"You’re back very early from your outing with Dior," Dad said. "Is everything alright?"
"No...but I don’t want to talk about it right now, Dad."
Dad nodded slowly. Then, with some effort, he stood up. "You go change clothes. I’ll set up the punching bag in the garage."
Abe let a thin smile cross his lips. "Thanks, Dad."
He remembered changing into a t-shirt and shorts before grabbing his gloves and heading to the garage. But in the blur of thoughts which rushed through his head, Abe didn’t know when he started attacking the punching bag, nor how long he’d been at it. With no attempt at precision or a specific routine, he continually slammed his fists into it. Sweat poured down his face, back, and legs. His breathing matched his turbulent mood: rough and jagged.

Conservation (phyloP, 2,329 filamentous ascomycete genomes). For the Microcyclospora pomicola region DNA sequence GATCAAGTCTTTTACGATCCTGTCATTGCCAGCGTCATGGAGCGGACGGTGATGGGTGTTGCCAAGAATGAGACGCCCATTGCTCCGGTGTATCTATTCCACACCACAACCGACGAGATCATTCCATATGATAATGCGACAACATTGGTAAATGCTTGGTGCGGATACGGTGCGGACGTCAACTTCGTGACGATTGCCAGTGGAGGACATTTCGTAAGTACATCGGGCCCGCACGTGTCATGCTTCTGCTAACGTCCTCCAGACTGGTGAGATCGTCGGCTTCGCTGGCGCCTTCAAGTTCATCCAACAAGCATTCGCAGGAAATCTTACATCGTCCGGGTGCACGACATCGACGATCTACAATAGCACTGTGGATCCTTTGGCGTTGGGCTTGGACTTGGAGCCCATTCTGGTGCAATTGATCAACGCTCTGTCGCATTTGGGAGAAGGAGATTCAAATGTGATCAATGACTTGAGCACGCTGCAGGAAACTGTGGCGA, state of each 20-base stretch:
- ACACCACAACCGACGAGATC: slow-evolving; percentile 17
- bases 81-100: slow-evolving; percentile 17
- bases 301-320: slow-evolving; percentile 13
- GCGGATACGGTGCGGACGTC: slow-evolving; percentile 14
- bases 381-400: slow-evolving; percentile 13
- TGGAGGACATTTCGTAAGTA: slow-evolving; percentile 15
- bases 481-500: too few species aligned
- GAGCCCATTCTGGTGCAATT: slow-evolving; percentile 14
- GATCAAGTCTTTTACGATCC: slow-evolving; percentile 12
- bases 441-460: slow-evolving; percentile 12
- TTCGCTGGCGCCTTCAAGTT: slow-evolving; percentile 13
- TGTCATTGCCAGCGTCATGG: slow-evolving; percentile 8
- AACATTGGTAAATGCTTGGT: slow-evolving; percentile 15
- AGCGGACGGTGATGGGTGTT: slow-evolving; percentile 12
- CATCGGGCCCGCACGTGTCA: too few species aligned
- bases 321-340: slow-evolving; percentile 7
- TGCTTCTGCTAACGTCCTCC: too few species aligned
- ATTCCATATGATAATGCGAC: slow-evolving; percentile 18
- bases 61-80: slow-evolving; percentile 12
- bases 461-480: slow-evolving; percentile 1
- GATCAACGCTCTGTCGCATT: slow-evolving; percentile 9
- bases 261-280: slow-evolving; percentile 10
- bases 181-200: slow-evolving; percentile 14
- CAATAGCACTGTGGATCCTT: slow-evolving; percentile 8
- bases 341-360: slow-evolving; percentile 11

Becoming more coherent now, he opted for a one-two combination. And another one. Then three jabs in a row followed by a one-two-three combo. His fists were growing numb, and his arms ached, but he continued on.
Abe viewed the punching bag as the embodiment of whatever circumstances had conspired to rob him of his relationship with his cherished first love. And his own ineffectiveness at talking her out of leaving him. His own ineffectiveness, period.
I was just fooling myself, thinking we ever had a chance together, he thought. C’mon, it was only a matter of time before this happened! She’s in a different world. We had some good times together. I’d like to believe she loved me...
Then came the unwelcome memory of their first passionate kiss. It shattered his workout momentum. Grabbing the punching bag on both sides, he stopped its sway and drooped his head against it.
He recalled the tender and caring look in Dior’s eyes as they’d sat on the couch in his home, talking for hours at a time. The engaging conversations they’d had with Dad. And traveling with Dior to meet her parents in New Amsterdam.
Abe relived some of the intimacies he and Dior had shared over the last year.